I was 15 in 1978 when Louise Joy Brown’s birth captured the world’s attention. Still new to monthly menstrual cycles, I had just begun to believe that one day my womb would be at the center of human creation. It was a wonderful dream while it lasted.
Two decades later, I sat nervously in my ob-gyn’s exam room covered only by a paper gown. No one could tell me why I hadn’t been able to get pregnant, so I was preparing to turn to the bright promise of in vitro fertilization (IVF).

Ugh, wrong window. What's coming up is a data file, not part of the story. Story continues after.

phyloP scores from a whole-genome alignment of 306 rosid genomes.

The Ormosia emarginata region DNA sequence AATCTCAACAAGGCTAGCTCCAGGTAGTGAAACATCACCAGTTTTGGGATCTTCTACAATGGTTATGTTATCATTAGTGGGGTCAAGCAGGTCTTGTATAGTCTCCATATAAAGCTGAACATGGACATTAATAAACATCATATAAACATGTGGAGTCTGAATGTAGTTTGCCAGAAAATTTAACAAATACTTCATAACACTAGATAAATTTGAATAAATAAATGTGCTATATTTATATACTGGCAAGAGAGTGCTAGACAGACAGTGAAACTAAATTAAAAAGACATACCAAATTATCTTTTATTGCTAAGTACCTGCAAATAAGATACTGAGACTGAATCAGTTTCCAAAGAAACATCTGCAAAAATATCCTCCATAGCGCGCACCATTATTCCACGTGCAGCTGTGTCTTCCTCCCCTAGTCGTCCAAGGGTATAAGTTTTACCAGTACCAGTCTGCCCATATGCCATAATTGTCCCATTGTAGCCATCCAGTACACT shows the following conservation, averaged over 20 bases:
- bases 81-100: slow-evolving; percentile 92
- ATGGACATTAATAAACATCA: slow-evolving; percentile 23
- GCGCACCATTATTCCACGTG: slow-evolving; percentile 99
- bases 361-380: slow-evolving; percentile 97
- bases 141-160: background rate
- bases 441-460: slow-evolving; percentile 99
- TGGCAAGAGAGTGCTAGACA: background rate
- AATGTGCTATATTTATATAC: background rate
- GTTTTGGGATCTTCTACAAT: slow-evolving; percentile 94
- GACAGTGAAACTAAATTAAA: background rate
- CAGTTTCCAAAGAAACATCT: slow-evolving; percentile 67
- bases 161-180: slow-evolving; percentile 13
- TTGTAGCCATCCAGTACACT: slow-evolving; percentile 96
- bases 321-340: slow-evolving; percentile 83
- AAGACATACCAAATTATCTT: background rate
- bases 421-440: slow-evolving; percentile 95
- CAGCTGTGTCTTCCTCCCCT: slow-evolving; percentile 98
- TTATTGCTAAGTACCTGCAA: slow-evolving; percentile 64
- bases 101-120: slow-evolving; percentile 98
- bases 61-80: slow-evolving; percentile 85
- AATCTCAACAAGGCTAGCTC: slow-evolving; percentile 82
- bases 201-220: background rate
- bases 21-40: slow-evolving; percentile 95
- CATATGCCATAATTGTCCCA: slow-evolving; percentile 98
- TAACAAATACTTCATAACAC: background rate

I didn’t know then that it would become a frustrating, fruitless, and expensive odyssey. Nor did I know anything about the dark side of assisted reproduction, a highly profitable industry that operates largely under the radar of regulators.
After several years of pumping my body full of hormones for monitored cycles and treatments, my husband and I had spent nearly $50,000 without the joy of having a child. Unlike the pictures of smiling parents and their new babies posted on clinic websites and social media feeds, I came...